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Posted by Ray  |  21 Aug 2014  |  Comments (6)

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When it comes bicycles, we're often inclined to say nay. Call us snobs/cranks/grouches or what have you, but we are generally of the opinion that you don't go reinventing the proverbial human-powered two-wheel conveyance. Here's a new one that (if nothing else) offers a new approach to an integrated locking mechanism.

Starting with the notion that any lock can be broken, Juan José Monsalve, Andrés Roi and Cristóbal Cabello have designed the "Yerka," a bicycle frame that features an integrated lock—i.e. the bike cannot be ridden if the lock is severed. Where many of the past Oregon Manifest entries (for which a lock is required per the brief) explored concepts that were integrated into the main triangle of the frame—Tony Pereira's version was deemed worthy of first place in 2009 and 2011—the Chilean engineering students have opted to build the shackle into a main tube. I don't condone locking to trees, but kudos to the team for developing a working prototype:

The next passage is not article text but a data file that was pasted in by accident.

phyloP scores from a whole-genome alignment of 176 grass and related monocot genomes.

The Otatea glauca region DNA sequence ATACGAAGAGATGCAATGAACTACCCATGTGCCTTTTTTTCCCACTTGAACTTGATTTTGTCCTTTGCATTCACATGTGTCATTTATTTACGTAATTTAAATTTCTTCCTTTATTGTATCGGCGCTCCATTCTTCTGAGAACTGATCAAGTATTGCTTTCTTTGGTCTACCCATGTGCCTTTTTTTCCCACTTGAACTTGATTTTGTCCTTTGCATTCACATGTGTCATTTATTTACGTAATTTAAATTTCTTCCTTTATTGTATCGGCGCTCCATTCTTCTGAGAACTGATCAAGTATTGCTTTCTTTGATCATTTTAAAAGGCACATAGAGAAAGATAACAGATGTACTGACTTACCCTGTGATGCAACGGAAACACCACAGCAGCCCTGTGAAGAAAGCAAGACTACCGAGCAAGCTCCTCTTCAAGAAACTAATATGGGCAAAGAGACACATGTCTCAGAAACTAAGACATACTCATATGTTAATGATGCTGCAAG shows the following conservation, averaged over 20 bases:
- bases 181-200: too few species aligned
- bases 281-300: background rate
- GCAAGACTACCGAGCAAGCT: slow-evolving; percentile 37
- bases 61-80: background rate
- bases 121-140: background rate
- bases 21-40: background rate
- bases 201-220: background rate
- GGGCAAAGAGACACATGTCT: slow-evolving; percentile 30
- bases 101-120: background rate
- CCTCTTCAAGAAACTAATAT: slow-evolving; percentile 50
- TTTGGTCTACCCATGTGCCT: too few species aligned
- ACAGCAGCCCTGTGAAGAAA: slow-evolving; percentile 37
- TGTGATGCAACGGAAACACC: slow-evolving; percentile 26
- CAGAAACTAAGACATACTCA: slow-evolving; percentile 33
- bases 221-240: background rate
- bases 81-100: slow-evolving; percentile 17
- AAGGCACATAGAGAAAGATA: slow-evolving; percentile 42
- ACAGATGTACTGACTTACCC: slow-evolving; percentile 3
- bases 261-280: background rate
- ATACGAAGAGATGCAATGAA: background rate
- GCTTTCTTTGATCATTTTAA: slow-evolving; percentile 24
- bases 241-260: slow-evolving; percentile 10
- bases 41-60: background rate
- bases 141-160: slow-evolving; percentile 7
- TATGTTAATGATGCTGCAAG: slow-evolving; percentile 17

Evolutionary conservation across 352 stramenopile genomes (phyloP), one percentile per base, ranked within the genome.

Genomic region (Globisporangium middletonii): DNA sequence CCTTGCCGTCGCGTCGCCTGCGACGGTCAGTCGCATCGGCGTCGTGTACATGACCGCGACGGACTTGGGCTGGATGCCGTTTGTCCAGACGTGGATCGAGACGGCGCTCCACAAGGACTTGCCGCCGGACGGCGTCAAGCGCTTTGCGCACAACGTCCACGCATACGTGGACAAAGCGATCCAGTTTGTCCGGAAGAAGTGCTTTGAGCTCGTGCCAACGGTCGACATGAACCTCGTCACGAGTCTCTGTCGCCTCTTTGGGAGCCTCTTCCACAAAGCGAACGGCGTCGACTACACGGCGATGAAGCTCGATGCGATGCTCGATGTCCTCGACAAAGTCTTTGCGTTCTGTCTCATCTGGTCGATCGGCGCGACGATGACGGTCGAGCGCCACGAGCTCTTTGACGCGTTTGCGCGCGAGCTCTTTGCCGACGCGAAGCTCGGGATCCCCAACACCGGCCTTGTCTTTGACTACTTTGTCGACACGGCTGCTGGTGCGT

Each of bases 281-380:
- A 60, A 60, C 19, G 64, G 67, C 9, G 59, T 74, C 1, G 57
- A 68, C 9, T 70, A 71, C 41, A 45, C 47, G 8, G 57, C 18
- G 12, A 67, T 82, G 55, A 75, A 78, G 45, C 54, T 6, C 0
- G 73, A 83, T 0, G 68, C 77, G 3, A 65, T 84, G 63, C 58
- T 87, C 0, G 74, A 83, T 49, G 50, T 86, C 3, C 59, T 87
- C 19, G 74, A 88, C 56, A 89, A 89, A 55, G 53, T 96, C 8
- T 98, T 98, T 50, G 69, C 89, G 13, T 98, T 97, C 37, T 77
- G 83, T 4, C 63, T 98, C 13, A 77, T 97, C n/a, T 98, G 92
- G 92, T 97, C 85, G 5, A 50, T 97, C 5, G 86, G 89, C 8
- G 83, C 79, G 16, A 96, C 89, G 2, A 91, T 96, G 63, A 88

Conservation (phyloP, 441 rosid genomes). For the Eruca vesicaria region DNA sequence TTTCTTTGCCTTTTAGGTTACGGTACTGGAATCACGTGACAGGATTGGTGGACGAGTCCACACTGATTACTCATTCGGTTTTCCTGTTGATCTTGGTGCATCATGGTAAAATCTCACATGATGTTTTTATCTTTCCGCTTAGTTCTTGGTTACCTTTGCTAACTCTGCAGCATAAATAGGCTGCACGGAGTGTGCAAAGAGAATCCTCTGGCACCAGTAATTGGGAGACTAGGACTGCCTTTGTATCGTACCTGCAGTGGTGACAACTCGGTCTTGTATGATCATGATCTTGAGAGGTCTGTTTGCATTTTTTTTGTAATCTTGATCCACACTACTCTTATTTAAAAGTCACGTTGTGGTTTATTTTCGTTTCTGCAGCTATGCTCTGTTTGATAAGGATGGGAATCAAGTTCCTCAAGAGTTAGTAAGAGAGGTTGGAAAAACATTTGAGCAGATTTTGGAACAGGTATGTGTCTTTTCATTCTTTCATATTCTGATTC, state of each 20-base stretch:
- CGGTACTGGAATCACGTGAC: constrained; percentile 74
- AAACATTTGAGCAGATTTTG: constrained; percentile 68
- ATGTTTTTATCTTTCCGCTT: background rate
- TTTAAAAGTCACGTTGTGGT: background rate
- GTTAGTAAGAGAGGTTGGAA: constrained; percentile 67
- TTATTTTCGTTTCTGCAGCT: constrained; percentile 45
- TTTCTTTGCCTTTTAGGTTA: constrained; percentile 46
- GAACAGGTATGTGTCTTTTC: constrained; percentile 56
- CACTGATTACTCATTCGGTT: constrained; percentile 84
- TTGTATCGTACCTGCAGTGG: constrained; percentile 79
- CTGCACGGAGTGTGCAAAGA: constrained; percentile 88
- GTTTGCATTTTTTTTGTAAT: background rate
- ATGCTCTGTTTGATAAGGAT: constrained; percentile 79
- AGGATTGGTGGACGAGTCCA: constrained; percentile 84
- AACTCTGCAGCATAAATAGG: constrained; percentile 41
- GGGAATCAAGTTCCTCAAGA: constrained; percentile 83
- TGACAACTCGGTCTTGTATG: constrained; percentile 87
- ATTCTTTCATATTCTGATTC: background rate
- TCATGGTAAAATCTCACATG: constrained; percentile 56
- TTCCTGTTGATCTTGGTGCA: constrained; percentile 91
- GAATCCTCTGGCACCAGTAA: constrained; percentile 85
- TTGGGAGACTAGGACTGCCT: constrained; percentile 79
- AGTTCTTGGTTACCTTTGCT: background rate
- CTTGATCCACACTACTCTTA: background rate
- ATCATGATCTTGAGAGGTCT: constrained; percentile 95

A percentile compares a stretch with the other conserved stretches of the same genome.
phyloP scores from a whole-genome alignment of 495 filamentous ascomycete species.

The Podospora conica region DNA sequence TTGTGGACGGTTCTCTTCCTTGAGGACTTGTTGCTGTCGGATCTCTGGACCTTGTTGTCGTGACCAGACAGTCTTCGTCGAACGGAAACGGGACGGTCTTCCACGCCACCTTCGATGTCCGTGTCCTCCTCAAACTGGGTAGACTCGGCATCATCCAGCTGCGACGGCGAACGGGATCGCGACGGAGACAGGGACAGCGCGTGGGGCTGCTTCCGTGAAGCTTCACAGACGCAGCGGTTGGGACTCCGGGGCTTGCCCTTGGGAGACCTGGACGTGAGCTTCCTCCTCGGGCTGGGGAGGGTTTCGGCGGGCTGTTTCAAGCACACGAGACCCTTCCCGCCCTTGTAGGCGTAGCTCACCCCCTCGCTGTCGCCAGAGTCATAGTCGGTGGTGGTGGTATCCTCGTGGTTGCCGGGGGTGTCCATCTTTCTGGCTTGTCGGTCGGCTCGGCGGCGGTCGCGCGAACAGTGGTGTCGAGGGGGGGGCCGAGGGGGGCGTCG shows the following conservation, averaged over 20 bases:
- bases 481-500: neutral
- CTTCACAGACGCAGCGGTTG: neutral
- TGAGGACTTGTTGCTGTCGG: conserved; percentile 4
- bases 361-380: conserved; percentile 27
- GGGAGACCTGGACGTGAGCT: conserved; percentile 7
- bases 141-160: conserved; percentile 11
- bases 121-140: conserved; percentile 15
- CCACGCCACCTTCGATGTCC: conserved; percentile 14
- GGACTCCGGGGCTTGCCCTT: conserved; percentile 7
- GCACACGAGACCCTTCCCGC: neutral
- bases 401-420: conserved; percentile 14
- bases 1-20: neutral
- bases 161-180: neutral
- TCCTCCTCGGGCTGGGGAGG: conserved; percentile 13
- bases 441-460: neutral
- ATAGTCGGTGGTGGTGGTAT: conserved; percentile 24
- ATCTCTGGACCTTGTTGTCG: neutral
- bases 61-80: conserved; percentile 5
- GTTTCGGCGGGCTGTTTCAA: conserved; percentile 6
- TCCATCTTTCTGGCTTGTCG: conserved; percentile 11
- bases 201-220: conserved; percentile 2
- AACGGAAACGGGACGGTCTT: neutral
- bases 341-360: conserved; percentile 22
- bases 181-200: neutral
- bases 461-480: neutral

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Posted by hipstomp / Rain Noe  |  21 Aug 2014  |  Comments (2)

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Last week, we published a piece on the Bottlass packaging design in which I was critical of the concept. We were since contacted by Kyung Kook, the Vice President of Bellevue-based Innovative Design Service Inc., the company that produced the design. In his response, Kyung rebutts several of the points made in the original entry, and has included photographs showing that the Bottlass is, in fact, in production. Kyung's response is printed below.